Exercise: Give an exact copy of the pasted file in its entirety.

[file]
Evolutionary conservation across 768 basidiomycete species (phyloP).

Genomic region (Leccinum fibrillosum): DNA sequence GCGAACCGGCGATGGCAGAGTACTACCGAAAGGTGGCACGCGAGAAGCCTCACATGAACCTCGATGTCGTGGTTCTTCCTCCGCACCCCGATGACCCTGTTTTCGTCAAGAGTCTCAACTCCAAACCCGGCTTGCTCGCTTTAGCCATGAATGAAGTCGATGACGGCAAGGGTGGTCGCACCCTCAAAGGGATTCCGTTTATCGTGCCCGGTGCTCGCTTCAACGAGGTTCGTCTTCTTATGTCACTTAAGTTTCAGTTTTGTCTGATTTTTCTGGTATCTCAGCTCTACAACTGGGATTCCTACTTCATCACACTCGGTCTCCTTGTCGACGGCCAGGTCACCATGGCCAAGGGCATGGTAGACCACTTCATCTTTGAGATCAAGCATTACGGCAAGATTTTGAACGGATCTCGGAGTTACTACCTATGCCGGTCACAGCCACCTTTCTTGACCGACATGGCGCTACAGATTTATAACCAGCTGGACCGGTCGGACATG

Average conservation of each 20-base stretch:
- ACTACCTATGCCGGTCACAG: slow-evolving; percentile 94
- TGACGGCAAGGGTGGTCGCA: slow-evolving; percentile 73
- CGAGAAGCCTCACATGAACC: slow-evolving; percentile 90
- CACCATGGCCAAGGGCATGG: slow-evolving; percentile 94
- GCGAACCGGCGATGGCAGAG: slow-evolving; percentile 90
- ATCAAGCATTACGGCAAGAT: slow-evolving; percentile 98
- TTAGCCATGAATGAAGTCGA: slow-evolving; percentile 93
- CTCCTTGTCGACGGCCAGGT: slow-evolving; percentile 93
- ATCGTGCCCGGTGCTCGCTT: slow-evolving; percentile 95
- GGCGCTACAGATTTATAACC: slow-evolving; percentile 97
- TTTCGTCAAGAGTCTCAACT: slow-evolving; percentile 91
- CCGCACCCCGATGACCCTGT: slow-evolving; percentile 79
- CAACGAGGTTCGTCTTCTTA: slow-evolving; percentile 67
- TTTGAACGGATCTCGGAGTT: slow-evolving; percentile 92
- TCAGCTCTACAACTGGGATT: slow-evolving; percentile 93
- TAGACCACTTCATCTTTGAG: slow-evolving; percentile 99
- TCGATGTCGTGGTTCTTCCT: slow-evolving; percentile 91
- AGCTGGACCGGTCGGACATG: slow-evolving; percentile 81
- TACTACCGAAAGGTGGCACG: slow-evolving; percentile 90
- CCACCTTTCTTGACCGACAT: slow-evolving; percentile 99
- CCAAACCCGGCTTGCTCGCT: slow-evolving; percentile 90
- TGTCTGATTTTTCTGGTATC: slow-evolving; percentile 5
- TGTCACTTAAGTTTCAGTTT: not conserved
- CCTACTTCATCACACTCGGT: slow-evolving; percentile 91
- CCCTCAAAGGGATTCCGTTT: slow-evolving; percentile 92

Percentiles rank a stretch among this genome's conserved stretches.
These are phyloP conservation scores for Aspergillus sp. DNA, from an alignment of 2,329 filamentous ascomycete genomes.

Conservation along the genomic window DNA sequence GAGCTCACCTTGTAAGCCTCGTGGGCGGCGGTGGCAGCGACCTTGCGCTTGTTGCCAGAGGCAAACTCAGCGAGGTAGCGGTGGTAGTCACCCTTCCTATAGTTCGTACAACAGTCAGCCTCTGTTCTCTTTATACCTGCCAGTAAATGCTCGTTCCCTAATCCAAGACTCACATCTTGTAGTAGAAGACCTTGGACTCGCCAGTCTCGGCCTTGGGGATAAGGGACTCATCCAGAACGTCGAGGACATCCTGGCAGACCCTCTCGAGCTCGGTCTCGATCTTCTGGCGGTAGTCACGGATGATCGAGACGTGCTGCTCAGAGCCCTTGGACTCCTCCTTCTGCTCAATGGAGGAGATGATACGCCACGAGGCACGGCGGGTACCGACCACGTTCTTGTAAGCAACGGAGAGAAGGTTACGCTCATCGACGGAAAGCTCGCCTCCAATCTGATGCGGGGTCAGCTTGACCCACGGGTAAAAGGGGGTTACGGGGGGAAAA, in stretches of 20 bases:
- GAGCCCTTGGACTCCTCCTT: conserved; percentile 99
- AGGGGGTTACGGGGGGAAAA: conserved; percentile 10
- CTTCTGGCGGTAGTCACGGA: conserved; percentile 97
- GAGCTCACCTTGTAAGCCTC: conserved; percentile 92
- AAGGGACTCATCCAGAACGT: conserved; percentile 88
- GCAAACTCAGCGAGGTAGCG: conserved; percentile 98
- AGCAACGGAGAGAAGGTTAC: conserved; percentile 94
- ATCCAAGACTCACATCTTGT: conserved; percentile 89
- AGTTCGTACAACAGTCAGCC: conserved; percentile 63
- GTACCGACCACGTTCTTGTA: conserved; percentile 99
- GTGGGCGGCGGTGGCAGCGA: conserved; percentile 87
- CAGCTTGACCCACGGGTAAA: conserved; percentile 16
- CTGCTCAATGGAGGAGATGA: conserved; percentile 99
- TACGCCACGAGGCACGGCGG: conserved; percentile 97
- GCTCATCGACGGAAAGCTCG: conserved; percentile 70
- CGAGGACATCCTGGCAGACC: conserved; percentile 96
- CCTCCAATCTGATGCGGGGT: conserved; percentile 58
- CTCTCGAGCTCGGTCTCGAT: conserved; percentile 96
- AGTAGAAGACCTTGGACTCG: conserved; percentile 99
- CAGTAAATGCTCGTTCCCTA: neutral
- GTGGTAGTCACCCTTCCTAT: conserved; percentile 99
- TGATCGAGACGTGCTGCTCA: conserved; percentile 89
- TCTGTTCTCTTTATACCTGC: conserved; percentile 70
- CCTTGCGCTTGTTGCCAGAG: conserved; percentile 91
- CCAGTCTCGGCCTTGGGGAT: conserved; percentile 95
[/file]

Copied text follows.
Evolutionary conservation across 768 basidiomycete species (phyloP).

Genomic region (Leccinum fibrillosum): DNA sequence GCGAACCGGCGATGGCAGAGTACTACCGAAAGGTGGCACGCGAGAAGCCTCACATGAACCTCGATGTCGTGGTTCTTCCTCCGCACCCCGATGACCCTGTTTTCGTCAAGAGTCTCAACTCCAAACCCGGCTTGCTCGCTTTAGCCATGAATGAAGTCGATGACGGCAAGGGTGGTCGCACCCTCAAAGGGATTCCGTTTATCGTGCCCGGTGCTCGCTTCAACGAGGTTCGTCTTCTTATGTCACTTAAGTTTCAGTTTTGTCTGATTTTTCTGGTATCTCAGCTCTACAACTGGGATTCCTACTTCATCACACTCGGTCTCCTTGTCGACGGCCAGGTCACCATGGCCAAGGGCATGGTAGACCACTTCATCTTTGAGATCAAGCATTACGGCAAGATTTTGAACGGATCTCGGAGTTACTACCTATGCCGGTCACAGCCACCTTTCTTGACCGACATGGCGCTACAGATTTATAACCAGCTGGACCGGTCGGACATG

Average conservation of each 20-base stretch:
- ACTACCTATGCCGGTCACAG: slow-evolving; percentile 94
- TGACGGCAAGGGTGGTCGCA: slow-evolving; percentile 73
- CGAGAAGCCTCACATGAACC: slow-evolving; percentile 90
- CACCATGGCCAAGGGCATGG: slow-evolving; percentile 94
- GCGAACCGGCGATGGCAGAG: slow-evolving; percentile 90
- ATCAAGCATTACGGCAAGAT: slow-evolving; percentile 98
- TTAGCCATGAATGAAGTCGA: slow-evolving; percentile 93
- CTCCTTGTCGACGGCCAGGT: slow-evolving; percentile 93
- ATCGTGCCCGGTGCTCGCTT: slow-evolving; percentile 95
- GGCGCTACAGATTTATAACC: slow-evolving; percentile 97
- TTTCGTCAAGAGTCTCAACT: slow-evolving; percentile 91
- CCGCACCCCGATGACCCTGT: slow-evolving; percentile 79
- CAACGAGGTTCGTCTTCTTA: slow-evolving; percentile 67
- TTTGAACGGATCTCGGAGTT: slow-evolving; percentile 92
- TCAGCTCTACAACTGGGATT: slow-evolving; percentile 93
- TAGACCACTTCATCTTTGAG: slow-evolving; percentile 99
- TCGATGTCGTGGTTCTTCCT: slow-evolving; percentile 91
- AGCTGGACCGGTCGGACATG: slow-evolving; percentile 81
- TACTACCGAAAGGTGGCACG: slow-evolving; percentile 90
- CCACCTTTCTTGACCGACAT: slow-evolving; percentile 99
- CCAAACCCGGCTTGCTCGCT: slow-evolving; percentile 90
- TGTCTGATTTTTCTGGTATC: slow-evolving; percentile 5
- TGTCACTTAAGTTTCAGTTT: not conserved
- CCTACTTCATCACACTCGGT: slow-evolving; percentile 91
- CCCTCAAAGGGATTCCGTTT: slow-evolving; percentile 92

Percentiles rank a stretch among this genome's conserved stretches.
These are phyloP conservation scores for Aspergillus sp. DNA, from an alignment of 2,329 filamentous ascomycete genomes.

Conservation along the genomic window DNA sequence GAGCTCACCTTGTAAGCCTCGTGGGCGGCGGTGGCAGCGACCTTGCGCTTGTTGCCAGAGGCAAACTCAGCGAGGTAGCGGTGGTAGTCACCCTTCCTATAGTTCGTACAACAGTCAGCCTCTGTTCTCTTTATACCTGCCAGTAAATGCTCGTTCCCTAATCCAAGACTCACATCTTGTAGTAGAAGACCTTGGACTCGCCAGTCTCGGCCTTGGGGATAAGGGACTCATCCAGAACGTCGAGGACATCCTGGCAGACCCTCTCGAGCTCGGTCTCGATCTTCTGGCGGTAGTCACGGATGATCGAGACGTGCTGCTCAGAGCCCTTGGACTCCTCCTTCTGCTCAATGGAGGAGATGATACGCCACGAGGCACGGCGGGTACCGACCACGTTCTTGTAAGCAACGGAGAGAAGGTTACGCTCATCGACGGAAAGCTCGCCTCCAATCTGATGCGGGGTCAGCTTGACCCACGGGTAAAAGGGGGTTACGGGGGGAAAA, in stretches of 20 bases:
- GAGCCCTTGGACTCCTCCTT: conserved; percentile 99
- AGGGGGTTACGGGGGGAAAA: conserved; percentile 10
- CTTCTGGCGGTAGTCACGGA: conserved; percentile 97
- GAGCTCACCTTGTAAGCCTC: conserved; percentile 92
- AAGGGACTCATCCAGAACGT: conserved; percentile 88
- GCAAACTCAGCGAGGTAGCG: conserved; percentile 98
- AGCAACGGAGAGAAGGTTAC: conserved; percentile 94
- ATCCAAGACTCACATCTTGT: conserved; percentile 89
- AGTTCGTACAACAGTCAGCC: conserved; percentile 63
- GTACCGACCACGTTCTTGTA: conserved; percentile 99
- GTGGGCGGCGGTGGCAGCGA: conserved; percentile 87
- CAGCTTGACCCACGGGTAAA: conserved; percentile 16
- CTGCTCAATGGAGGAGATGA: conserved; percentile 99
- TACGCCACGAGGCACGGCGG: conserved; percentile 97
- GCTCATCGACGGAAAGCTCG: conserved; percentile 70
- CGAGGACATCCTGGCAGACC: conserved; percentile 96
- CCTCCAATCTGATGCGGGGT: conserved; percentile 58
- CTCTCGAGCTCGGTCTCGAT: conserved; percentile 96
- AGTAGAAGACCTTGGACTCG: conserved; percentile 99
- CAGTAAATGCTCGTTCCCTA: neutral
- GTGGTAGTCACCCTTCCTAT: conserved; percentile 99
- TGATCGAGACGTGCTGCTCA: conserved; percentile 89
- TCTGTTCTCTTTATACCTGC: conserved; percentile 70
- CCTTGCGCTTGTTGCCAGAG: conserved; percentile 91
- CCAGTCTCGGCCTTGGGGAT: conserved; percentile 95